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FICTION

Dark Star: the Return of a Classic

  • onOctober 20, 2015
  • Vol.29 Autumn 2015
  • byNathaniel Davis
Son of Man
Tr. Brother Anthony of Taizé
2015
208pp.

Although Yi Mun-yol’s Son of Man begins like a run-of-the-mill detective novel—a policeman under pressure, an unidentified body, bloodstained gloves found discarded in the woods near the crime scene, enigmatic clues, and so on—the narrative quickly takes a turn towards the strange. When the victim is identified as a wayward Christian monk, and a detective by the name of Nam discovers his unfinished manuscript of a novel that rewrites Biblical history, any crime novel clichés are set aside.

First published in 1979, Yi’s novel features a double narrative: the detective story becomes a frame novel for the victim’s rewriting of the myth of Ahasuerus, the Wandering Jew. The manuscript of Min Yoseop, the monk who has been murdered, recounts a fictionalized biography of Ahasuerus, who is presented as an alternative Jesus: a parallel prophet whose birth is heralded not by the Star of Bethlehem, but by “Star of Disaster,” and whose spiritual development takes on a much different character to that of Christ.

As a young Jew in Israel, Ahasuerus is a devoted believer until he is made aware of the existence of suffering. This discovery shakes Ahasuerus’ faith sending him off on an epic journey around the ancient world, from Alexandria, to Babylon, to Rome, in search of the origins of his Jewish religion. For the reader, Ahasuerus’ journey functions as a comparative history of ancient religion, tracing the gnostic roots of Judaism back to the primitive animistic religions and myths. Ahasuerus spends time in each place learning about its gods; again and again, after an initial period of enthusiasm, he is disappointed to discover how belief systems are shaped by political intrigue and the base desires of a frightened populace. Even in Rome, he comes to see the rationalism and rhetoric of the greatest philosophers as mere sophistry, unable to provide the revelation he yearns for. His search for the one true God fails, and he returns home a cynic and an unbeliever. At this point in Min Yoseop’s manuscript, Ahasuerus meets Jesus, and their interactions represent Yi Mun-yol’s critical rewriting of Biblical history, with an eye towards the role of the Church in modern-day South Korea.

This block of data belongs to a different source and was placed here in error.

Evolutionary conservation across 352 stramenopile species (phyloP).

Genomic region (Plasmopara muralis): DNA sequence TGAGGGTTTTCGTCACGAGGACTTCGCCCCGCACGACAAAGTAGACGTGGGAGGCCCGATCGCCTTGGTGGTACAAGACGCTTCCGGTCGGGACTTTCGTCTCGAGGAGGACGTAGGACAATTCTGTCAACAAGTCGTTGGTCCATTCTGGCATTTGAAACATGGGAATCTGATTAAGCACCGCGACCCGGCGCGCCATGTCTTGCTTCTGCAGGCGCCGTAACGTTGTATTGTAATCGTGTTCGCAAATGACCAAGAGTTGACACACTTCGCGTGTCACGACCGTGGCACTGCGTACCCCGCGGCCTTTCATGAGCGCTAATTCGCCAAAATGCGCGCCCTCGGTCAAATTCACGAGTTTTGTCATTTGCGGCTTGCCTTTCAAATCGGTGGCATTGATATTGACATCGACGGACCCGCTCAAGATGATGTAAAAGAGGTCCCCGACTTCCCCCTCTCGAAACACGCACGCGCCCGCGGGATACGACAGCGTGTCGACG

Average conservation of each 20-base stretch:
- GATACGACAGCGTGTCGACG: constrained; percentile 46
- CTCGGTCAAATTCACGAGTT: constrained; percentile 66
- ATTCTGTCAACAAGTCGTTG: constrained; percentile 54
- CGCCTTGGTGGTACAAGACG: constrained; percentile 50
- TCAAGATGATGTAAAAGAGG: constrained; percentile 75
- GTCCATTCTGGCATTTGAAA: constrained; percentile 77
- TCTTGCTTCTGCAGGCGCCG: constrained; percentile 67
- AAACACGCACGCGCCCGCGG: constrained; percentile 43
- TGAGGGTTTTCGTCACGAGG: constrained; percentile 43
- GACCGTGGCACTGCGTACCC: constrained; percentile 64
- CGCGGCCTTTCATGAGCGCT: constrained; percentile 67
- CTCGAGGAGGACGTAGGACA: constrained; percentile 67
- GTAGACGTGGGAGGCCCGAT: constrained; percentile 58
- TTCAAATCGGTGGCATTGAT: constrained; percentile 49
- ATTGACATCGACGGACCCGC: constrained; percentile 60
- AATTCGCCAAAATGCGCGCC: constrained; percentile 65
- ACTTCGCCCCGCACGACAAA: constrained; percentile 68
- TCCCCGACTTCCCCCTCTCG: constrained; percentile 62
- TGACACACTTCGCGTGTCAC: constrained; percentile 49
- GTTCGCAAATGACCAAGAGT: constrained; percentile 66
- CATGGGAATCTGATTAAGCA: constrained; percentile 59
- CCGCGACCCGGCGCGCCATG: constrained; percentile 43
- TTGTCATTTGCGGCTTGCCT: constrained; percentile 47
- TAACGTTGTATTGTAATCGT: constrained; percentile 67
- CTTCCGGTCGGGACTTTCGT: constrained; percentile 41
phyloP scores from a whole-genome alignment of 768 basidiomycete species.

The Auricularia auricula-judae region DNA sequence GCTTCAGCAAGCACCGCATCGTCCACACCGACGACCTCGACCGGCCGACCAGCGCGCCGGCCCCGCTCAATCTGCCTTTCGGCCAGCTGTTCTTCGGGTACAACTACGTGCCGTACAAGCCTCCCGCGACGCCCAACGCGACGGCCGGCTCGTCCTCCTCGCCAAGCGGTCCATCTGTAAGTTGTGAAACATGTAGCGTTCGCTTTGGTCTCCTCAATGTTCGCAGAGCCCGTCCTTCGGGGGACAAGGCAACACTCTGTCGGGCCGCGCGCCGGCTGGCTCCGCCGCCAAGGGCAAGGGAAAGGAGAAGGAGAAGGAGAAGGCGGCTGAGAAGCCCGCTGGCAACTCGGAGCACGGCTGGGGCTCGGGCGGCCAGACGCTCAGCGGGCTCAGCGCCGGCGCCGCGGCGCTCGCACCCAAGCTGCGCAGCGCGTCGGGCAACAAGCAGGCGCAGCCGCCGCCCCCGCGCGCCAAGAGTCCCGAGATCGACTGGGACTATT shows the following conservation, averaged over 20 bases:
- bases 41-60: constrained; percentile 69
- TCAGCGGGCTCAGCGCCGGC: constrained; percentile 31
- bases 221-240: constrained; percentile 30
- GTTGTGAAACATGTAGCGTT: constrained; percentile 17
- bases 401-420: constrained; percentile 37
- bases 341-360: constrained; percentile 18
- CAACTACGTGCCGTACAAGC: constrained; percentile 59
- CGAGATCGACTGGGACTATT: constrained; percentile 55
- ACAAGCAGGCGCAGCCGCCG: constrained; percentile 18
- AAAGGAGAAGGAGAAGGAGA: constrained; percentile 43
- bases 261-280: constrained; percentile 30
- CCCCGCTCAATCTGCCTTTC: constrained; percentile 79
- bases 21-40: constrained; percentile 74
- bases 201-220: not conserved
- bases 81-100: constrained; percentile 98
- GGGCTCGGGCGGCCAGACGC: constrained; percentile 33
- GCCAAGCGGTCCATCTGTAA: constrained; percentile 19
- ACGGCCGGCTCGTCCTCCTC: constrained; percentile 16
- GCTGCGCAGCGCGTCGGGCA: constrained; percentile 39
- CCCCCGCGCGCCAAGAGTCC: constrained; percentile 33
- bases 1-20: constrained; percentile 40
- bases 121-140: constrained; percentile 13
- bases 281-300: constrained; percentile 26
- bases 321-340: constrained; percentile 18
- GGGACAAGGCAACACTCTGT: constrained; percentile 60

The manuscript enters into the novel by way of Detective Nam’s reading, which is spread out over a number of days. The Ahasuerus narrative is interrupted by Nam’s investigations, and vice versa. In doing so, Yi effectively engages the reader in a dual intrigue, as the fates of the Wandering Jew and the murdered monk become intertwined. While the lengthy lists of ancient gods and the somewhat repetitive nature of Ahasuerus’ adventures may grow tiresome at times, the reader’s attention is nevertheless held by the basic “whodunit” structure of the frame novel.